Trian, which nominated the executives in a regulatory proxy statement targeting Disney shareholders, contends Disney — including its movie studio, direct-to-consumer (i.e., streaming) business and amusement business — is currently mismanaged and in need of third-party management input.

Specifically, Peltz complains Disney’s streaming business significantly lags behind what he calls “Netflix-like” operating margins of from 15% to 20%.

“The company is not being run properly,” Peltz Jan. 18 told CNBC’s “Squawk on the Street.

Trian, which owns about $3 billion in Disney stock, and Peltz have long engaged directly with Disney CEO Bob Iger and the company board. Shortly after Iger returned to the CEO position, replacing his short-lived successor Bob Chapek, Peltz aggressively sought board seats unless Disney made significant changes.

Iger shortly thereafter announced planned layoffs of 7,000 global Disney employees, among other cuts, in an effort to reduce $5 billion in operating costs.

“They promised they were going to improve things,” Peltz told CNBC. “I took them at their word. Things got worse. The stock went down. Results got worse. So, no more. I can’t continue to give them more opportunities.”

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Trian, according to its Disney-related website, RestoreTheMagic.com, contends Iger and the board are significantly less invested financially than Trian. In addition, the investment firm claims Disney’s return to shareholders is down 40% over the past 10 years, compared a 208% increase in the S&P 500 and 441% spike among “Disney’s self-selected media peers.”

According to the website, Trian believes the root cause of Disney’s underperformance is a board that is too closely connected to a long-tenured CEO (Iger) and too disconnected from shareholders’ interests.

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Specifically, Trian says Iger has sold more than $1 billion in company stock since 2005, and currently only owns around $19 million of Disney stock. At the same time, Disney’s non-management directors allegedly own around $14 million in collective Disney stock.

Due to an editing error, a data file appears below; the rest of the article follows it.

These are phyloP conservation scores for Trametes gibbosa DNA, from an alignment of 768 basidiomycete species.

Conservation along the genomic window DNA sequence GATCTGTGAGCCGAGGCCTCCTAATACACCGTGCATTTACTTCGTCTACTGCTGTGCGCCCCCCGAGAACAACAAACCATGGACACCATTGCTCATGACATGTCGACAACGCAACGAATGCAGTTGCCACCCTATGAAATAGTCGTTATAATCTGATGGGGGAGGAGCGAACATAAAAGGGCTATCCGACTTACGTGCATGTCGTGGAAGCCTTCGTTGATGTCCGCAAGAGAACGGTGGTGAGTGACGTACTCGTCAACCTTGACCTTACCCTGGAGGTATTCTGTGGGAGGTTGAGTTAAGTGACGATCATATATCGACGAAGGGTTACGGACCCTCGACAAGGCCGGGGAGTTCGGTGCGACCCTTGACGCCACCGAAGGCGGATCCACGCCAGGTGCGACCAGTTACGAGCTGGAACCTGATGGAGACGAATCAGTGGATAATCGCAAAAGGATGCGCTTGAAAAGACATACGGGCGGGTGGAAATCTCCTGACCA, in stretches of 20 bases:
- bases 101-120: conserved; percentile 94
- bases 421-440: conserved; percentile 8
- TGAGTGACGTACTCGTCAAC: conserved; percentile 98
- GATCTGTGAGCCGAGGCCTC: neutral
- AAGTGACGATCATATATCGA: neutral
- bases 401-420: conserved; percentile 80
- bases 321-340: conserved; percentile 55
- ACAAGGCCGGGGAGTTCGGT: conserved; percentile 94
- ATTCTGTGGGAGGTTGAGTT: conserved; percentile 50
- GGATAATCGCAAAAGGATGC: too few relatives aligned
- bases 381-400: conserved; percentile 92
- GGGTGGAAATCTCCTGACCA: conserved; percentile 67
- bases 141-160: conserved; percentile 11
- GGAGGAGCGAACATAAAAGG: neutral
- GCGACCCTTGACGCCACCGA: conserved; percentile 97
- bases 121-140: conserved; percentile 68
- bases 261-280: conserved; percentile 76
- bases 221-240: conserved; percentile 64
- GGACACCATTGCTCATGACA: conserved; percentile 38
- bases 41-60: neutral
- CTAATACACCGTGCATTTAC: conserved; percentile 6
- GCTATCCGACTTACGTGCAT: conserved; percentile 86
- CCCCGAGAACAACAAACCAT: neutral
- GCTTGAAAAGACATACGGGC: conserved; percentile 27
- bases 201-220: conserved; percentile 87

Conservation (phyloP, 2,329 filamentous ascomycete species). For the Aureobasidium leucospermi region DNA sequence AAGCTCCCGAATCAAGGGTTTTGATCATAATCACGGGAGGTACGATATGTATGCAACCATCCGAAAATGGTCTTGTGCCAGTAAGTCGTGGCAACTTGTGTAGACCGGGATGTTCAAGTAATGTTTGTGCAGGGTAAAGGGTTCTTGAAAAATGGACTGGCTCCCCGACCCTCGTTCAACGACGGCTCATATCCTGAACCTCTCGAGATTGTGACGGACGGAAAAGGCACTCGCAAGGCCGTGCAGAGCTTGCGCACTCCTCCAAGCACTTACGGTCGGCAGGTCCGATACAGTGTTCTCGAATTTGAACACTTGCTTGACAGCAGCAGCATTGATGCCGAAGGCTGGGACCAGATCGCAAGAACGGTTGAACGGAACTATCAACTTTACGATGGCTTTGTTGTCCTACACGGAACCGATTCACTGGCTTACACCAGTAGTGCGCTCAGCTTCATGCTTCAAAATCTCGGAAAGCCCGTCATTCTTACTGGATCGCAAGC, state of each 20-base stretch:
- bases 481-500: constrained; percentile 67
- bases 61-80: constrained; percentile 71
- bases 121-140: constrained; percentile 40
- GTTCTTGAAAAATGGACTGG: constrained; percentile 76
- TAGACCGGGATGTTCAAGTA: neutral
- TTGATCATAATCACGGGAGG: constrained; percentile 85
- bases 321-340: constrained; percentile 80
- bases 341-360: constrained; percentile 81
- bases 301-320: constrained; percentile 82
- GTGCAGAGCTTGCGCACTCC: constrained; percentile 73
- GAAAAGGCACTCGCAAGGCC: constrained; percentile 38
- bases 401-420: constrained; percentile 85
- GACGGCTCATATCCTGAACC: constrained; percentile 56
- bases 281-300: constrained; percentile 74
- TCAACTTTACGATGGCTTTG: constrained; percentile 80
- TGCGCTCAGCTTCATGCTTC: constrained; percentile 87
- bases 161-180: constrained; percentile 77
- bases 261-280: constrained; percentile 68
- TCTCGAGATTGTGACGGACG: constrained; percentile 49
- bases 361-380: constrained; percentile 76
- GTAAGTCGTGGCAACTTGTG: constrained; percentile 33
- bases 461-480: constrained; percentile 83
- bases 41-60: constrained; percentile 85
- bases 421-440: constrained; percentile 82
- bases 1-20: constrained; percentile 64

“Are Disney shareholders really to believe the current board is able to heal these self-inflicted wounds?” Peltz said in the proxy statement. “We respectfully believe the answer to that question is ‘no,’ and we will seek the support of shareholders for meaningful change in the board’s [members].”

Disney, which has formally rejected Trian’s board nominees, on Jan. 16 nominated a slate of 12 board members, which include Mark Parker, executive chairman of Nike; Mary Barrra, CEO of General Motors; and Iger, who has announced he is retiring in 2026.

Wall Street Activist Ends Proxy Fight After Disney Cost-Cutting Announcement

The day after Disney CEO Bob Iger announced $5.5 billion in spending cuts, which include 7,000 job layoffs, billionaire Wall Street activist investor Nelson Peltz with Trian Partners announced that his high-profile proxy fight to secure a board seat is over.

Nelson Peltz (Trian Partners photo)

“We wish the very best to Bob, this management team and the board. We will be watching. We will be rooting,” Peltz told CNBC. “The proxy fight is over.”

Peltz, whose company owns $900 million worth of Disney shares, had sought a board seat either for himself or his son in an effort to change what he characterized as “weak corporate governance” at the Magic Kingdom, which he claimed had resulted in lower stock valuation.

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Indeed, Disney’s high-profile subscription streaming service reported its first-ever quarterly subscriber loss (through Dec. 31, 2022), in addition upping operating losses to $1.1 billion. Disney claims its direct-to-consumer business unit, which also includes Hulu, Hulu + Live TV and ESPN+, will be profitable by fiscal 2024.